It’s 4:30 a.m., why am I up again?

My oncologist says that I need to be careful about my “sleep hygiene.” The chemo drugs are going to mess with my sleep. I’m probably peri-menopausal and that messes with my sleep. I’ll eventually be taking hormones to tamp down any possible tumor growth. That will make me actually menopausal, and yes, mess with my sleep some more.

But it’s 4:30, no 4:50 by now, and I’m up. This happens perhaps five nights out of seven these days.

I’m not freaked every minute, not consciously so. But on Facebook, a high school friend posts this video of a 19-year-old therapy dog that just died. He can’t walk but does cuddle with people in their last hours, and in his last hours.

I am absolutely blubbering by the end of that video. I don’t know where those tears came from; I’m not usually the cry-at-drying-paint sort. It is a sweet, wonderful bit of film, but I am not crying about the dog exactly. I am crying because the dog video pierces something deep inside, something about the preciousness of life, about how it sucks to die, about how important it is to connect, to the very end. Am I thinking about myself? the dog? the elderly people in their last hours? I don’t know, but that video gives me a clue that there is a great, tightly wound ball of emotion and worry in there. Maybe that’s why I’m up writing this at, what is it now? 4:59 a.m.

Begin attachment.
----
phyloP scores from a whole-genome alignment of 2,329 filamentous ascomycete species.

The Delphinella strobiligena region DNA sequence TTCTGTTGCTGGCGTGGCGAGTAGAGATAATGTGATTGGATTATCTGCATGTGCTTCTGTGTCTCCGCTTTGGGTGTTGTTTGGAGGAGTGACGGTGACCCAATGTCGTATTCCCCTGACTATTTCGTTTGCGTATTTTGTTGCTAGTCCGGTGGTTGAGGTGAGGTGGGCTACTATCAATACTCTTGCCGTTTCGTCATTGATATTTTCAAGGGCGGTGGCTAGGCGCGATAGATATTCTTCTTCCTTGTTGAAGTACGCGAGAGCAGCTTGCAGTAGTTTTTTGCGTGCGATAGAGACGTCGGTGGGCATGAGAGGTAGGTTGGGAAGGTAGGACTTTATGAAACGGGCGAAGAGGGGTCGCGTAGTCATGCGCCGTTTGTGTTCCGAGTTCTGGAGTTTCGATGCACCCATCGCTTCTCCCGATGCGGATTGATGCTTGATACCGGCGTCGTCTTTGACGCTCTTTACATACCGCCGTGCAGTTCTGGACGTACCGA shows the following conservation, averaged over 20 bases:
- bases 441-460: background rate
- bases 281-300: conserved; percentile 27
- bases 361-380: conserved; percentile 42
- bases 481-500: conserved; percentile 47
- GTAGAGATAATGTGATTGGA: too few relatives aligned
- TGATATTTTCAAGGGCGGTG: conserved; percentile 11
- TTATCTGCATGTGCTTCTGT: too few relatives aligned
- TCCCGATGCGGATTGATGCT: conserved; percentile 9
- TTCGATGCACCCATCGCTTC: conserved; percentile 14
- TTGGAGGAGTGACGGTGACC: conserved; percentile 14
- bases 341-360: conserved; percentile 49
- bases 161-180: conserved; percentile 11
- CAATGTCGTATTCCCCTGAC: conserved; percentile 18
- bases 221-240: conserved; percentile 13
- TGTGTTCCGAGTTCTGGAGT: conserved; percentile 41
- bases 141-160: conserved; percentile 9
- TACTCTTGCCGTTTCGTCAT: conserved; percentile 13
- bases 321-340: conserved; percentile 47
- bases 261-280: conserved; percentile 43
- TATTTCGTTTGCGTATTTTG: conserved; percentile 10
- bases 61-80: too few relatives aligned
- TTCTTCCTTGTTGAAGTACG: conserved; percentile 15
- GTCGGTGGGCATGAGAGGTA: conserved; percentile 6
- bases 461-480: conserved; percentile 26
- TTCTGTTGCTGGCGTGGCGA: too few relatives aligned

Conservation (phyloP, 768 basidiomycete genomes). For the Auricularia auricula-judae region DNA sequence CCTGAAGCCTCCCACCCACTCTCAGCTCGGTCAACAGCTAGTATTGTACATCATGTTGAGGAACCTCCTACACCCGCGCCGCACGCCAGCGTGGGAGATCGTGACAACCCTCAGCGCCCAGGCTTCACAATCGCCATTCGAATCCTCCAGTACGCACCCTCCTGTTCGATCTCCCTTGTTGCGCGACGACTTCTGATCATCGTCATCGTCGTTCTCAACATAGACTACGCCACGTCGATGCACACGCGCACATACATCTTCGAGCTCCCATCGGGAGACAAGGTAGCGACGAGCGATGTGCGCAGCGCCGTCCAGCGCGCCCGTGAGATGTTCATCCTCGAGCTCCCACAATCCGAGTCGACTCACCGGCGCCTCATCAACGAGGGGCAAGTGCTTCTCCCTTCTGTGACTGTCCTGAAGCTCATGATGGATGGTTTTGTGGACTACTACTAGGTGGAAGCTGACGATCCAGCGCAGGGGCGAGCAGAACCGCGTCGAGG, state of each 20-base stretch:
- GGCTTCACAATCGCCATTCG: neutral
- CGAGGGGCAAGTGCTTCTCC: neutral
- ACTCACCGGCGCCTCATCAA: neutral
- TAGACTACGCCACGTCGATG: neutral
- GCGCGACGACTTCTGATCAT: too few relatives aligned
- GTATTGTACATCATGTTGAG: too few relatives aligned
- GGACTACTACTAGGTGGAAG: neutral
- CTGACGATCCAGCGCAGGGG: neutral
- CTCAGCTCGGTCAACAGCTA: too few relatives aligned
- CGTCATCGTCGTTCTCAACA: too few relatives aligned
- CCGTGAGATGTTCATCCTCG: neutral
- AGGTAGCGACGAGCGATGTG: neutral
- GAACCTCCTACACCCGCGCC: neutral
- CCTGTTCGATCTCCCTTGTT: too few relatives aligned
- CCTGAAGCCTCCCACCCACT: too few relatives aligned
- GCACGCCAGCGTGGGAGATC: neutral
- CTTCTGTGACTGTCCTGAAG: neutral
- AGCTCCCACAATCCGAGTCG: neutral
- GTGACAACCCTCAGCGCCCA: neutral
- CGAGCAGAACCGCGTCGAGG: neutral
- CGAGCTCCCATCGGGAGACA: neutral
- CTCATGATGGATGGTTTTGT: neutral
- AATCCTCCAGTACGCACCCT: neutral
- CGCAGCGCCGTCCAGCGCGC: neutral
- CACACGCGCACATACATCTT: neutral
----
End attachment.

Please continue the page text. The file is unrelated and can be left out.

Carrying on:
My husband goes up and down these days. He tries to be kind, to do the extra housework, to massage that knot in my back that just won’t go away. But he gets irritable about things that would not normally irritate him: an usher in church who’s a little unwelcoming, a driver who doesn’t do quite the right thing, an overly exuberant 9-year-old. He always apologizes, always tries to make it right, but he’s on edge. I hope he makes it to the “husband and significant other” support group this week.

My kid says she’s angry. She’s having trouble sleeping, too. She’s picking fights over nothing. She’s arguing just to argue. After she stomps off to her room crying for about the sixth time in a weekend, I go in to try to help her name her feelings. After some commands to “go away!” and a minute or two with a pillow over her head, she whimpers that she’s angry about everything: the move, the fact that 90 percent of her stuff is in a storage center in the East Bay, this temporary apartment with the great views but the black-and-white, Crate & Barrel impersonality, the fact that her Mom is sick. She misses her friends. She wants to go back to Brooklyn. She’s mad because Dad made us move. I tell her that if she wants to be angry at someone, she should be angry at me. I miss our friends, too, but I wanted to move back to California.